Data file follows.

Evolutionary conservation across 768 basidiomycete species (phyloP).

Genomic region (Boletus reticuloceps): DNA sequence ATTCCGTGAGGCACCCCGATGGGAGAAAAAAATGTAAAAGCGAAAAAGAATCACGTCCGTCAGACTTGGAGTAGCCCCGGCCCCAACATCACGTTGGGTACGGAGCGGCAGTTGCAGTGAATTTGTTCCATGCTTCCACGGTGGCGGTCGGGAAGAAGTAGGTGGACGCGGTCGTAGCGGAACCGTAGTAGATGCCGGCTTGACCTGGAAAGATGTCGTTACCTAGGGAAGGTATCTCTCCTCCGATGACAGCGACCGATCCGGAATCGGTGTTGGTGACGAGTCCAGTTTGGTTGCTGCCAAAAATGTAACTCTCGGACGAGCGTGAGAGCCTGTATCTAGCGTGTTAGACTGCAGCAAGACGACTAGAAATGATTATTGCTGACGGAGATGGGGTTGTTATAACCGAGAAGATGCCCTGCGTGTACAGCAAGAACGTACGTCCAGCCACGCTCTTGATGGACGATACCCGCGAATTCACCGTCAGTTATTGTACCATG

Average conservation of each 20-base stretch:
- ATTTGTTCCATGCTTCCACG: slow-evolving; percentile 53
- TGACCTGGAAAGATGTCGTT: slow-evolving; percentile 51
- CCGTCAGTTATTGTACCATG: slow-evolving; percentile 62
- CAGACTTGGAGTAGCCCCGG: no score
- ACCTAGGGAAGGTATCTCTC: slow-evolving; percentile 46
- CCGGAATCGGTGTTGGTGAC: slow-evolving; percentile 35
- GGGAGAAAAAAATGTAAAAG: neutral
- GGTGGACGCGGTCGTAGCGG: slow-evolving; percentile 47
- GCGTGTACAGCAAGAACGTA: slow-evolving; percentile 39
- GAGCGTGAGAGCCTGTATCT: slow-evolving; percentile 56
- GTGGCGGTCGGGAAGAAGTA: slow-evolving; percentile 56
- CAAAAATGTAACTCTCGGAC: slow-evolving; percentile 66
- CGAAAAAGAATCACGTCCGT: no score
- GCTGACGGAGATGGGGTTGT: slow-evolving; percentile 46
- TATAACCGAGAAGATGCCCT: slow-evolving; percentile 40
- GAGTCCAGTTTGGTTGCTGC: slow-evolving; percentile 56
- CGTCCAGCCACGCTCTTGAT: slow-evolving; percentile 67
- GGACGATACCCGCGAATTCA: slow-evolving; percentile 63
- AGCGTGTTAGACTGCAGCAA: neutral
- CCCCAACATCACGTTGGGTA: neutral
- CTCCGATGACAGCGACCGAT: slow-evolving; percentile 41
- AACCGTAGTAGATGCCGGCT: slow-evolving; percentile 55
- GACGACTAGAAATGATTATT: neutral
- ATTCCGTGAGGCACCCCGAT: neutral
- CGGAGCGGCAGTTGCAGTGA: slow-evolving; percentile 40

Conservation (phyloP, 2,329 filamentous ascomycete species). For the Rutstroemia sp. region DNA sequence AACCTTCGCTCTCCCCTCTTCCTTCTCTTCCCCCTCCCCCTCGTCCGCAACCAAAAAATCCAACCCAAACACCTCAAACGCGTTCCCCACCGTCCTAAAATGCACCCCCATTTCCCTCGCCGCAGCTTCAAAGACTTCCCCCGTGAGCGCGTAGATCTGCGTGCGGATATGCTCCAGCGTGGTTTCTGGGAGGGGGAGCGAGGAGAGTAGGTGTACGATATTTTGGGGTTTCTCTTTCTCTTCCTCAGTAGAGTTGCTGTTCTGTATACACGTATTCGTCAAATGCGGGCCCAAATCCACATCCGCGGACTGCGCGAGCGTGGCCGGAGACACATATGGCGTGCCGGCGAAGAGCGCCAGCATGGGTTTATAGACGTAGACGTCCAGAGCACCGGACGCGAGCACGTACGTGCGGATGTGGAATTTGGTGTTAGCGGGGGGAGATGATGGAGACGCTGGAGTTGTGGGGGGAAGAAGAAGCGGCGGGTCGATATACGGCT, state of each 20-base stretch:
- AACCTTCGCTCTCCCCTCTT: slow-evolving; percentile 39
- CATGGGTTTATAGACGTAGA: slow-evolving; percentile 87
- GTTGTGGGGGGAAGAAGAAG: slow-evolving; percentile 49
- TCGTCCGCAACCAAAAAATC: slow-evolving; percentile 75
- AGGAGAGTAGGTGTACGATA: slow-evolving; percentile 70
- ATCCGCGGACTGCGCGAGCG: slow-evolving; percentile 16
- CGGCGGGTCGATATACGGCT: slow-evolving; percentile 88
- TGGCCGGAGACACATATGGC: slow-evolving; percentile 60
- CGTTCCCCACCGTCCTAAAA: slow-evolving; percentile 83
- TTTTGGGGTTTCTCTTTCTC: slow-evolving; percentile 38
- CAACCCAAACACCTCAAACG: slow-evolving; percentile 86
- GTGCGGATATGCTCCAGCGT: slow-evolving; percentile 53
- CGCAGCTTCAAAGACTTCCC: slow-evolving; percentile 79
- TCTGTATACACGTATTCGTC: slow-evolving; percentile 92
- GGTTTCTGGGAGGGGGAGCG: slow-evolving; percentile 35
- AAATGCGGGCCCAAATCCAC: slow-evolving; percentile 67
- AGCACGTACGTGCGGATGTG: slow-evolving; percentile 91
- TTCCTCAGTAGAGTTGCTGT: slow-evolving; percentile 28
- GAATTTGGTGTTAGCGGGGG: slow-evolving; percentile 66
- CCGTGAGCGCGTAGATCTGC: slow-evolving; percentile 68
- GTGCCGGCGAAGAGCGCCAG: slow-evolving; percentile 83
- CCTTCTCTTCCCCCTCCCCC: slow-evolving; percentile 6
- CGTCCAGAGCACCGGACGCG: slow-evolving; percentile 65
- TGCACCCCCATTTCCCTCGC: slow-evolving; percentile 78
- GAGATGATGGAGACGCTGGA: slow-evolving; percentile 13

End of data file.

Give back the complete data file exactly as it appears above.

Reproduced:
Evolutionary conservation across 768 basidiomycete species (phyloP).

Genomic region (Boletus reticuloceps): DNA sequence ATTCCGTGAGGCACCCCGATGGGAGAAAAAAATGTAAAAGCGAAAAAGAATCACGTCCGTCAGACTTGGAGTAGCCCCGGCCCCAACATCACGTTGGGTACGGAGCGGCAGTTGCAGTGAATTTGTTCCATGCTTCCACGGTGGCGGTCGGGAAGAAGTAGGTGGACGCGGTCGTAGCGGAACCGTAGTAGATGCCGGCTTGACCTGGAAAGATGTCGTTACCTAGGGAAGGTATCTCTCCTCCGATGACAGCGACCGATCCGGAATCGGTGTTGGTGACGAGTCCAGTTTGGTTGCTGCCAAAAATGTAACTCTCGGACGAGCGTGAGAGCCTGTATCTAGCGTGTTAGACTGCAGCAAGACGACTAGAAATGATTATTGCTGACGGAGATGGGGTTGTTATAACCGAGAAGATGCCCTGCGTGTACAGCAAGAACGTACGTCCAGCCACGCTCTTGATGGACGATACCCGCGAATTCACCGTCAGTTATTGTACCATG

Average conservation of each 20-base stretch:
- ATTTGTTCCATGCTTCCACG: slow-evolving; percentile 53
- TGACCTGGAAAGATGTCGTT: slow-evolving; percentile 51
- CCGTCAGTTATTGTACCATG: slow-evolving; percentile 62
- CAGACTTGGAGTAGCCCCGG: no score
- ACCTAGGGAAGGTATCTCTC: slow-evolving; percentile 46
- CCGGAATCGGTGTTGGTGAC: slow-evolving; percentile 35
- GGGAGAAAAAAATGTAAAAG: neutral
- GGTGGACGCGGTCGTAGCGG: slow-evolving; percentile 47
- GCGTGTACAGCAAGAACGTA: slow-evolving; percentile 39
- GAGCGTGAGAGCCTGTATCT: slow-evolving; percentile 56
- GTGGCGGTCGGGAAGAAGTA: slow-evolving; percentile 56
- CAAAAATGTAACTCTCGGAC: slow-evolving; percentile 66
- CGAAAAAGAATCACGTCCGT: no score
- GCTGACGGAGATGGGGTTGT: slow-evolving; percentile 46
- TATAACCGAGAAGATGCCCT: slow-evolving; percentile 40
- GAGTCCAGTTTGGTTGCTGC: slow-evolving; percentile 56
- CGTCCAGCCACGCTCTTGAT: slow-evolving; percentile 67
- GGACGATACCCGCGAATTCA: slow-evolving; percentile 63
- AGCGTGTTAGACTGCAGCAA: neutral
- CCCCAACATCACGTTGGGTA: neutral
- CTCCGATGACAGCGACCGAT: slow-evolving; percentile 41
- AACCGTAGTAGATGCCGGCT: slow-evolving; percentile 55
- GACGACTAGAAATGATTATT: neutral
- ATTCCGTGAGGCACCCCGAT: neutral
- CGGAGCGGCAGTTGCAGTGA: slow-evolving; percentile 40

Conservation (phyloP, 2,329 filamentous ascomycete species). For the Rutstroemia sp. region DNA sequence AACCTTCGCTCTCCCCTCTTCCTTCTCTTCCCCCTCCCCCTCGTCCGCAACCAAAAAATCCAACCCAAACACCTCAAACGCGTTCCCCACCGTCCTAAAATGCACCCCCATTTCCCTCGCCGCAGCTTCAAAGACTTCCCCCGTGAGCGCGTAGATCTGCGTGCGGATATGCTCCAGCGTGGTTTCTGGGAGGGGGAGCGAGGAGAGTAGGTGTACGATATTTTGGGGTTTCTCTTTCTCTTCCTCAGTAGAGTTGCTGTTCTGTATACACGTATTCGTCAAATGCGGGCCCAAATCCACATCCGCGGACTGCGCGAGCGTGGCCGGAGACACATATGGCGTGCCGGCGAAGAGCGCCAGCATGGGTTTATAGACGTAGACGTCCAGAGCACCGGACGCGAGCACGTACGTGCGGATGTGGAATTTGGTGTTAGCGGGGGGAGATGATGGAGACGCTGGAGTTGTGGGGGGAAGAAGAAGCGGCGGGTCGATATACGGCT, state of each 20-base stretch:
- AACCTTCGCTCTCCCCTCTT: slow-evolving; percentile 39
- CATGGGTTTATAGACGTAGA: slow-evolving; percentile 87
- GTTGTGGGGGGAAGAAGAAG: slow-evolving; percentile 49
- TCGTCCGCAACCAAAAAATC: slow-evolving; percentile 75
- AGGAGAGTAGGTGTACGATA: slow-evolving; percentile 70
- ATCCGCGGACTGCGCGAGCG: slow-evolving; percentile 16
- CGGCGGGTCGATATACGGCT: slow-evolving; percentile 88
- TGGCCGGAGACACATATGGC: slow-evolving; percentile 60
- CGTTCCCCACCGTCCTAAAA: slow-evolving; percentile 83
- TTTTGGGGTTTCTCTTTCTC: slow-evolving; percentile 38
- CAACCCAAACACCTCAAACG: slow-evolving; percentile 86
- GTGCGGATATGCTCCAGCGT: slow-evolving; percentile 53
- CGCAGCTTCAAAGACTTCCC: slow-evolving; percentile 79
- TCTGTATACACGTATTCGTC: slow-evolving; percentile 92
- GGTTTCTGGGAGGGGGAGCG: slow-evolving; percentile 35
- AAATGCGGGCCCAAATCCAC: slow-evolving; percentile 67
- AGCACGTACGTGCGGATGTG: slow-evolving; percentile 91
- TTCCTCAGTAGAGTTGCTGT: slow-evolving; percentile 28
- GAATTTGGTGTTAGCGGGGG: slow-evolving; percentile 66
- CCGTGAGCGCGTAGATCTGC: slow-evolving; percentile 68
- GTGCCGGCGAAGAGCGCCAG: slow-evolving; percentile 83
- CCTTCTCTTCCCCCTCCCCC: slow-evolving; percentile 6
- CGTCCAGAGCACCGGACGCG: slow-evolving; percentile 65
- TGCACCCCCATTTCCCTCGC: slow-evolving; percentile 78
- GAGATGATGGAGACGCTGGA: slow-evolving; percentile 13